Wednesday, June 20, 2007

Follow-up to "The Google Project continues to grow"

A couple days ago I wrote about the latest partners to the Google book digitization project. Yesterday, Roy Tennant also blogged about this. He noted:
To this point, the only Google partner library to aggressively mount the digitized books in its own repository has been the University of Michigan. Therefore, it surprises no one that the University of Michigan, which had already developed their MBooks platform for its own digitized books, will serve as the central repository for the CIC project.
That was a connection in the story that I had not seen, so thanks Roy for pointing it out.

Later he wrote:
This project raises the bar for the other libraries participating in mass digitization projects. Most of the libraries cooperating with Google are making no effort to mount the resulting files themselves. Some may not even be keeping a copy of the files. I think it is disturbing that we don't even know how true that statement might be.
It is disturbing that these libraries are relying so heavily on Google to digitize the materials and make them available. Libraries have gotten burned by companies/vendors in the past that made bold promised then didn't keep them. I'm not saying that Google won't be around forever, but is their future really guaranteed? And will the digitized materials be maintained always as these libraries hope it will be? I hope someone at every Google partner institution has considered those questions.


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3 comments:

Richard L. Hess said...

The other side of the coin is will the library be around forever. I realize there are differences between research libraries and popular libraries, but the story of the San Francisco library dumpstering tens of thousands of books a decade ago and other libraries -- down to local school libraries -- discarding books on a regular basis makes me wonder.

Apparently some libraries have a requirement that if the book isn't circulated in X number of years, it goes. I own many books that I obtained inexpensively via that path and some are essential reference works for my work.

A friend who recalls the pre-renovation San Francisco library remembers fondly spending days in the stacks browsing books that showed the beginnings of audio as a "science" (ok my friends have similar insterests) -- he presumes that most / all of these became dumpster fodder since they weren't ever checked out even in the 1960s.

So, we have issues on both sides of what will be kept.

One of my favourite phrases concerning risks associated with digital repositories is "they do not react well to interruptions in the funding stream".

While I am all in favour of digital repositories and think they can economically preserve many at risk items, I also worry about how they will be treated going forward. There are chilling thoughts about how easy Ray Bradbury and George Orwell's visions of removing content from history will become in an all-digital environment (Fahrenheit 451/1984).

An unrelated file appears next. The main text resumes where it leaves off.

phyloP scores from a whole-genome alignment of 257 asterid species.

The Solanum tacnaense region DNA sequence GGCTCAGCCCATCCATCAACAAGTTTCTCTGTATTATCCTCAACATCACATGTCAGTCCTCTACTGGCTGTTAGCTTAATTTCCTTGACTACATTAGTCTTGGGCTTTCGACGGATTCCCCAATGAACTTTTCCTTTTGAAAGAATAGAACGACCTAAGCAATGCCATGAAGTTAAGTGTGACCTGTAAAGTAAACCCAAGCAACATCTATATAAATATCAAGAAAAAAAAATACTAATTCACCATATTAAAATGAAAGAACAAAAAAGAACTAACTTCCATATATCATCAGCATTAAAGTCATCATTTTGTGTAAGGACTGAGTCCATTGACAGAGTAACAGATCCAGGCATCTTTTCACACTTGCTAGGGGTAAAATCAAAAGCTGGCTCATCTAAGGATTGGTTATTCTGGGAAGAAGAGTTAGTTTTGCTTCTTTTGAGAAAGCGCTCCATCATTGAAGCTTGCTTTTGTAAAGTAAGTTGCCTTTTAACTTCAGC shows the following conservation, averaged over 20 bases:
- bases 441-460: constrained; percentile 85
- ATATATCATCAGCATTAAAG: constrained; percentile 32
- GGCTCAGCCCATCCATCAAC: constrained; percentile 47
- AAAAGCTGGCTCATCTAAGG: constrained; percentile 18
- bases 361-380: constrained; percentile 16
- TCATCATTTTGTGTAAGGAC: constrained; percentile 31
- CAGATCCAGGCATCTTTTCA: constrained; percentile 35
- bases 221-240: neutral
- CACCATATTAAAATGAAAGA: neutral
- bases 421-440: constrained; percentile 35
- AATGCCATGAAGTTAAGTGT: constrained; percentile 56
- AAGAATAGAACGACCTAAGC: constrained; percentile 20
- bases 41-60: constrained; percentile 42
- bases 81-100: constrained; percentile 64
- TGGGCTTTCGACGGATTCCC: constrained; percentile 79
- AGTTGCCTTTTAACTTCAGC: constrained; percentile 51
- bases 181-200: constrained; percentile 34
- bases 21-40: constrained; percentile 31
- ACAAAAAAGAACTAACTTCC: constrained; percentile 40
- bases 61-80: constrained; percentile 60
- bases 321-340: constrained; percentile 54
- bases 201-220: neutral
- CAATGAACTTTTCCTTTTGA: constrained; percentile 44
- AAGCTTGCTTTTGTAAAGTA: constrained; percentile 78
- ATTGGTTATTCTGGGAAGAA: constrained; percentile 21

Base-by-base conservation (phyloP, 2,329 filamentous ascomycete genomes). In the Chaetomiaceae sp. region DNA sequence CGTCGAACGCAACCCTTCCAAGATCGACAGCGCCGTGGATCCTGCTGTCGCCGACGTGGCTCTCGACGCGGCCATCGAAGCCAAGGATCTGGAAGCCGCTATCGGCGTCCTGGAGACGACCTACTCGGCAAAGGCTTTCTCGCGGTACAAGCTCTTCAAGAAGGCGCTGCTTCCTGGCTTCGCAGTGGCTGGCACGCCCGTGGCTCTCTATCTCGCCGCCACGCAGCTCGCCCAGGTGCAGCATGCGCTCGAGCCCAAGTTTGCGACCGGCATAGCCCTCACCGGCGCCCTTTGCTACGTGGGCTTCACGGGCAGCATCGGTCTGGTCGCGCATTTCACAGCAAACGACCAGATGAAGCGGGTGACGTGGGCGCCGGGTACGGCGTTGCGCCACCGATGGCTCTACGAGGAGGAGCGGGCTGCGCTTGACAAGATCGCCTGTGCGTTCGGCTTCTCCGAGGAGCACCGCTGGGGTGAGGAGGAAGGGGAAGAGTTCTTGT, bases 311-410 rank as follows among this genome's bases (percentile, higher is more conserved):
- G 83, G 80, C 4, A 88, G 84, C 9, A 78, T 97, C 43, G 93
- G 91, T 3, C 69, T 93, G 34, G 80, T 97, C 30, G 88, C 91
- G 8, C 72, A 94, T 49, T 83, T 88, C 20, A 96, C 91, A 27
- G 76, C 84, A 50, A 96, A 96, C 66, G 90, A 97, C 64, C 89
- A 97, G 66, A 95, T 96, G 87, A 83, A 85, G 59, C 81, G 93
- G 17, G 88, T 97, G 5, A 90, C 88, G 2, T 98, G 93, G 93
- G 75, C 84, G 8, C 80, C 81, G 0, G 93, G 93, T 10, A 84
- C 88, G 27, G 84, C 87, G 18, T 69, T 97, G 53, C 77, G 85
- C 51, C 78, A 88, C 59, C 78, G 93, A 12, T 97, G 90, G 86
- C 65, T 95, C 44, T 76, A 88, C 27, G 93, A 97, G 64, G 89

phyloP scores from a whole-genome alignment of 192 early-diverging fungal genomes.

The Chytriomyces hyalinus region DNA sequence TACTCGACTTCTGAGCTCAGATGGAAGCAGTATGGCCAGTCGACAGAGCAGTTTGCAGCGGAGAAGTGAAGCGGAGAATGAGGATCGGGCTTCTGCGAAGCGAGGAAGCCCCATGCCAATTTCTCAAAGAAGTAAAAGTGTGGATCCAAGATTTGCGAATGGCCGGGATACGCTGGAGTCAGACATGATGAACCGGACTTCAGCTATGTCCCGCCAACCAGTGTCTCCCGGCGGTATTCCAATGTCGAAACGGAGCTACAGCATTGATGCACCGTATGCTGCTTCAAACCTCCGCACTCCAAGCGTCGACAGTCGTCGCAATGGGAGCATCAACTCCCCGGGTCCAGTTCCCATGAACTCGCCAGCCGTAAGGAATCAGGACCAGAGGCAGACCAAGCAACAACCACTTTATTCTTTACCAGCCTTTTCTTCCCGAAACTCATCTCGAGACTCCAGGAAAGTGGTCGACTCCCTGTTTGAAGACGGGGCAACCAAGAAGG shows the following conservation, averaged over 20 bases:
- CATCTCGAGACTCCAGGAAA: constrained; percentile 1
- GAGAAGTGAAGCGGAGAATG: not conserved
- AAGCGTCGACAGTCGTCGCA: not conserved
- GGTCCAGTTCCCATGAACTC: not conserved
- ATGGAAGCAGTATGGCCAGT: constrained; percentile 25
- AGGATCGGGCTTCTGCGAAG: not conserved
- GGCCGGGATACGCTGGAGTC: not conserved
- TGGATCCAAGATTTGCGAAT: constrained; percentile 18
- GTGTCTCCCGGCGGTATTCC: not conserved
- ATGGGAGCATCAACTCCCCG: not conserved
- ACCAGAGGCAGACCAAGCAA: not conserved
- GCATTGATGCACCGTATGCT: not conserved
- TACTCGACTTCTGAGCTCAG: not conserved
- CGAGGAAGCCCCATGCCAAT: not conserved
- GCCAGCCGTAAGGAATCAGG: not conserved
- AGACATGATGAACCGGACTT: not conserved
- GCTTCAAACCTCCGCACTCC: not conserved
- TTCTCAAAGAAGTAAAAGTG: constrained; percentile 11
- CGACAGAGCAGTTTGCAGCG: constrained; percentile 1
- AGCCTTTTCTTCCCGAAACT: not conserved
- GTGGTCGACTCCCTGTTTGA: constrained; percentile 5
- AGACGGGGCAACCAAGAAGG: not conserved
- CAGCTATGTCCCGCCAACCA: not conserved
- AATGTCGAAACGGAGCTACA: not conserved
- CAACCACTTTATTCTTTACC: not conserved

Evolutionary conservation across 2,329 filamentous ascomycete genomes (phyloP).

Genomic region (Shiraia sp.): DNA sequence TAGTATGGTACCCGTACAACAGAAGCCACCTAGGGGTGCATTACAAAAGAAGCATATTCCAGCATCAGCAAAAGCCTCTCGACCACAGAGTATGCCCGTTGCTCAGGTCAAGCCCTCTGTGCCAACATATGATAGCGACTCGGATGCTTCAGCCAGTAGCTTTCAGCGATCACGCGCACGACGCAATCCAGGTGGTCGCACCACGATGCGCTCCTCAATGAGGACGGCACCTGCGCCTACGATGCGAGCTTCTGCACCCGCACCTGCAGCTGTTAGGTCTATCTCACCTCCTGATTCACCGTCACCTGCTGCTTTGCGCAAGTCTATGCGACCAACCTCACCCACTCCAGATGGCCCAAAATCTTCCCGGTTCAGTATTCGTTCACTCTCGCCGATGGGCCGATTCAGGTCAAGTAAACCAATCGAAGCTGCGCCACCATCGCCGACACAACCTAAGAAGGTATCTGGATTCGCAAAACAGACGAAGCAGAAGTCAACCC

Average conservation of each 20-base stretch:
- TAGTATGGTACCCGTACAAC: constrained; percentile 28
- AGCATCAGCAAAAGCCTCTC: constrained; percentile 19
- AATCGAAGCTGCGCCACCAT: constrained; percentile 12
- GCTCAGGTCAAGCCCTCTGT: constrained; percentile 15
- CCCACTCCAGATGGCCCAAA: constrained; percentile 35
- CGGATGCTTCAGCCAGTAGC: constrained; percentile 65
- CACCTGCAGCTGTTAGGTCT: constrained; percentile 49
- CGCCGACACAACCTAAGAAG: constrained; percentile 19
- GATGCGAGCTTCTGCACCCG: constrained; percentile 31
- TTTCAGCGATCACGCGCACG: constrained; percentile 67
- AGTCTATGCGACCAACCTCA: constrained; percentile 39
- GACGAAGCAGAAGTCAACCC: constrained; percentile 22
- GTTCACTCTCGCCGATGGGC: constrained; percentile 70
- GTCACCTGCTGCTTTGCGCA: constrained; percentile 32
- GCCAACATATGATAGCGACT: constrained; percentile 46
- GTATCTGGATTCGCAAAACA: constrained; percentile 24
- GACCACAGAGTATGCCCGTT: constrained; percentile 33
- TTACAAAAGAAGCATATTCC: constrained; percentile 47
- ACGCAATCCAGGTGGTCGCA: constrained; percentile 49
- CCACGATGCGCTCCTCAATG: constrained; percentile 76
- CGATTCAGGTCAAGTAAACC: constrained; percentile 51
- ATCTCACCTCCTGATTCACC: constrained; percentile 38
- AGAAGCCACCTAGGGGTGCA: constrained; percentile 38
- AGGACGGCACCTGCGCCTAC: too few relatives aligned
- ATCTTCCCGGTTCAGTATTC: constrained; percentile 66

I think Michigan has a good idea and I really like the copies mounted at both a university library AND Google. It is good protection. Hopefully, alarm bells will go off before the content is fully removed from both repositories.

I need to stop here before I get political smile.

Cheers,

Richard

Richard L. Hess said...

The other side of the coin is will the library be around forever. I realize there are differences between research libraries and popular libraries, but the story of the San Francisco library dumpstering tens of thousands of books a decade ago and other libraries -- down to local school libraries -- discarding books on a regular basis makes me wonder.

Apparently some libraries have a requirement that if the book isn't circulated in X number of years, it goes. I own many books that I obtained inexpensively via that path and some are essential reference works for my work.

A friend who recalls the pre-renovation San Francisco library remembers fondly spending days in the stacks browsing books that showed the beginnings of audio as a "science" (ok my friends have similar insterests) -- he presumes that most / all of these became dumpster fodder since they weren't ever checked out even in the 1960s.

So, we have issues on both sides of what will be kept.

One of my favourite phrases concerning risks associated with digital repositories is "they do not react well to interruptions in the funding stream".

While I am all in favour of digital repositories and think they can economically preserve many at risk items, I also worry about how they will be treated going forward. There are chilling thoughts about how easy Ray Bradbury and George Orwell's visions of removing content from history will become in an all-digital environment (Fahrenheit 451/1984).

I think Michigan has a good idea and I really like the copies mounted at both a university library AND Google. It is good protection. Hopefully, alarm bells will go off before the content is fully removed from both repositories.

I need to stop here before I get political.

Cheers,

Richard

Klaus said...

It is well known that Google's metadata are poor (esp. re multi-volume works). Thus it would be a great help if libraries would catalogue the Google items.